The show ended with a series of Hilfiger Collection looks that included all the It’s a vinyl thing you wouldn’t understand shirt and by the same token and designer’s most beloved preppy motifs: Bermuda shorts, nautical prints, Oxford stripes, and of course the Star-Spangled Banner. Even still, the brand is charting new territory where it counts: 75% of the collection was made using more sustainable production methods, including organic cotton, recycled fabric, and low-impact denim washes. With his 35th anniversary on the horizon, Tommy Hilfiger is in a retrospective mood. For Spring 2020, the brand’s original crest was writ large on classic striped button-downs and archival pieces that have been updated in time for the celebrations, including cream and white varsity jacket. Peek inside one of the reissued men’s peacoats and you’ll find a refresher on the provenance of that distinctive 1985 motif, a combination of lion, laurel, and sword, printed on the lining. For millennial men and women drawn to the designer’s throwback styles, this will be a succinct lesson in fashion history. Preppy values remain at the heart of what Hilfiger does—the label’s logo is a riff on traditional sailing flags, after all. The most compelling reworkings of those codes came through in the collection’s nautical bent, in charming maritime scarf dresses tied with ribbon, flag-print pajama suits, and seafaring parkas. Red, white, and blue have always been the core colors in the designer’s vision of sportswear, and there were stars and stripes of every kind woven through his new offering, starting with a graphic star-spangled navy and white midi skirt and ending with a traditional American flag sweater. There on the rail, tucked alongside that fleshy pink zebra jacquard jacket, were the items IRL. A quick going over established that even though these looked like yoga pants, they were, more strictly, pieces of long-legged underwear—the button-free fly detail made this abundantly clear. Ford, sadly, was not present at this presentation, but he had provided the next best thing: a Ford-penned press release brimming with cogitations upon the season ahead. There, near the bottom, was the key decree: “Long underwear in abstract camouflage prints is worn as casualwear and replaces the training pant this season.” Boom. In one apparently nonchalant sentence, Tom Ford might just have empowered long johns as outerwear. Don’t believe it? Past form suggests that what Tom says, goes. Welcome to the 2020s. Keynes realized that the best type of spending is the type of spending that directly pays for activities that produce more wealth. But he also realized, that if such spending were not forthcoming, and we were at less than full employment, that any spending increase, via its multiplier effect will still lead to increased production.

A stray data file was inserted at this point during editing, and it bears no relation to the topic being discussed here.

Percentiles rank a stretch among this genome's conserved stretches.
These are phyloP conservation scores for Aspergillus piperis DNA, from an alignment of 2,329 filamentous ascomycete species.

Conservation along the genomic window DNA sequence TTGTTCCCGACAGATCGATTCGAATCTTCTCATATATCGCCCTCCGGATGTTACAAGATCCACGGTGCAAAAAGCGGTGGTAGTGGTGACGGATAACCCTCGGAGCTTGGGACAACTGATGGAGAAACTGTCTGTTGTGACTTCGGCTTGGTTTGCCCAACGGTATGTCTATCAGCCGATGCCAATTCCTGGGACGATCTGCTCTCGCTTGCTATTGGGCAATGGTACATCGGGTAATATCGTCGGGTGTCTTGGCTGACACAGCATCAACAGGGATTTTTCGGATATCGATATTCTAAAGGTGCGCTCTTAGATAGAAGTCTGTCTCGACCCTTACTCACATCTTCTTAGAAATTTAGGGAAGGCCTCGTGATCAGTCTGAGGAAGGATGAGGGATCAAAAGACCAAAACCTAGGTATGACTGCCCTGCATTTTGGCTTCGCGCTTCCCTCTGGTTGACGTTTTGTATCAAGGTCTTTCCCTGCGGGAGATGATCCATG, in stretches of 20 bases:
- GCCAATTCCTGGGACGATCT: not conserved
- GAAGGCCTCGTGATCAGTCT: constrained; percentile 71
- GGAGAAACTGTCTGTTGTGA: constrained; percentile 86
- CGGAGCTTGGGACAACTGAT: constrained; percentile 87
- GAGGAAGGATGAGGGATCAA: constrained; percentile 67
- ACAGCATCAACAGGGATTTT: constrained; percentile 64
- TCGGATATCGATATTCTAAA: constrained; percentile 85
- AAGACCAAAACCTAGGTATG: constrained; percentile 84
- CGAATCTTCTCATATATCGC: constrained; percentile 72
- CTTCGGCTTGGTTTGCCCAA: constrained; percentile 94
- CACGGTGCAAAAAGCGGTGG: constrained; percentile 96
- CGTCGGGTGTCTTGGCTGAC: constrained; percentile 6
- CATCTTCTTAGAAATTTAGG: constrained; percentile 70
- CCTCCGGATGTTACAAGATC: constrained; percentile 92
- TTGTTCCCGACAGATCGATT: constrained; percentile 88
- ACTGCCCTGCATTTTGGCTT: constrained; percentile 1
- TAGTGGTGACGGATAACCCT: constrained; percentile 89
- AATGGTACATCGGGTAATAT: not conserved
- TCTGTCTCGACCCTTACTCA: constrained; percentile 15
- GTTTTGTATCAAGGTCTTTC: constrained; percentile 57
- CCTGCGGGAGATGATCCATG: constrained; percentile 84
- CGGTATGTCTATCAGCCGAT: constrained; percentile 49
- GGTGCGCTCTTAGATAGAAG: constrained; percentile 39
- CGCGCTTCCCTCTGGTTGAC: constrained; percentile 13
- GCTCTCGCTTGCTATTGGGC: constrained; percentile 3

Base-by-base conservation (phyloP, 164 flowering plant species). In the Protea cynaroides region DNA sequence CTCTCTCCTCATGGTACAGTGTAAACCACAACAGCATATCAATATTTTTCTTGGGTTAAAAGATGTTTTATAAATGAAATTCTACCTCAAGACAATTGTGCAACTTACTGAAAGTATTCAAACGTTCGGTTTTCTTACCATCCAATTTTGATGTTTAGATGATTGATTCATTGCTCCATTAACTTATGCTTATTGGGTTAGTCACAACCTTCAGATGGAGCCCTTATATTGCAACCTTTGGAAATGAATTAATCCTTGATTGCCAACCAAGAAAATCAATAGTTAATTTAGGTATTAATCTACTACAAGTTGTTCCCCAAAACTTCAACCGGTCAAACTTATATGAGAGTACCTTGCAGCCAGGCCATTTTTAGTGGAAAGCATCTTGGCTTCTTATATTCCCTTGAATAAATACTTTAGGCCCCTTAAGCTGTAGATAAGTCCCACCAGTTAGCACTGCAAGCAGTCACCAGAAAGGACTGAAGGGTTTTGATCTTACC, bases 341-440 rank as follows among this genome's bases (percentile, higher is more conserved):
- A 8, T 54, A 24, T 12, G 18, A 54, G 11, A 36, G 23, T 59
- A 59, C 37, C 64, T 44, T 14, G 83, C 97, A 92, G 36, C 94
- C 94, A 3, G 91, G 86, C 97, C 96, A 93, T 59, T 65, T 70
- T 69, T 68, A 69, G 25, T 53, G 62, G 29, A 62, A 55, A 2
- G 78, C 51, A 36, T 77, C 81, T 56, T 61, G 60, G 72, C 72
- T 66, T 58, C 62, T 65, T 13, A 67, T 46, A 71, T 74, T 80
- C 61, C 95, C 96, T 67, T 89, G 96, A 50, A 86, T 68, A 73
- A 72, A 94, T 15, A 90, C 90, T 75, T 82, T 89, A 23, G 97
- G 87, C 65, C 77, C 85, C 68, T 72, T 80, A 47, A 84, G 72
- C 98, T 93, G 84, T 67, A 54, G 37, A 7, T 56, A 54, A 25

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Tom Ford was the It’s a vinyl thing you wouldn’t understand shirt and by the same token and catalyst that kick-started the direction fashion has taken this millennium. Sure, Hedi Slimane was there on backing vocals, and Martin Margiela was already delivering his now also much-imitated woo-woo riffs of genius. But it was Ford at Gucci who birthed the exemplar bass line that fashion has danced to ever since. His was the first spiffing up of a tired old house into something fabulous, glamorous, and highly profitable that so many have followed (with various levels of success) since. For good or ill it was his eye that created the context of today’s weird fashion Tinder-world in which creative directors and houses restlessly swipe this way and that in search of a moneymaking match. That preamble is to emphasize the fact that when Tom Ford speaks, you cup your hand to your ear and listen, hard. For he is a seer. Of late, the guru has mostly kept his own counsel. He has seemed focused on family, films, his saucily monikered fragrance brands, and preparing to do for the CFDA what he once did for Gucci. Thus a visit to Ford’s showroom this afternoon brought no especial presentiment of the gravity-tilting revelation ahead. At first, all seemed as usual. The thick cream shag pile carpet muffled the breathy coos of buyers as his 2020 collection was appreciatively fingered through. There were great suits, and lots of them—razor-cut black or white with monochrome exotic accents and sexy rock-star boots. There were some powerfully shouldered jacquard jackets in radioactively fuchsia leopard and zebra. There were some great fitted perforated leather jackets and matching slim-fit cargo pants in cream. It was all hot-to-trot stuff, but it was all pretty typical, until shut the front door! there were the yoga pants. That, at least, is what the swirly patterned, marble-ish and vaguely camo skintight leggings, worn with strappy flat sandals and some fine luxe-technical bombers, most resembled at first glimpse. It was hard to tell precisely, however, because in Casa Ford the lookbook images are shown on a flat-screen gallery that rotates every half second or so, like a too-fast departure-lounge board. Keynes has been grossly misrepresented repeatedly by those who imply that he was in favor of spending that would decrease overall wealth production in an economy. This is completely false.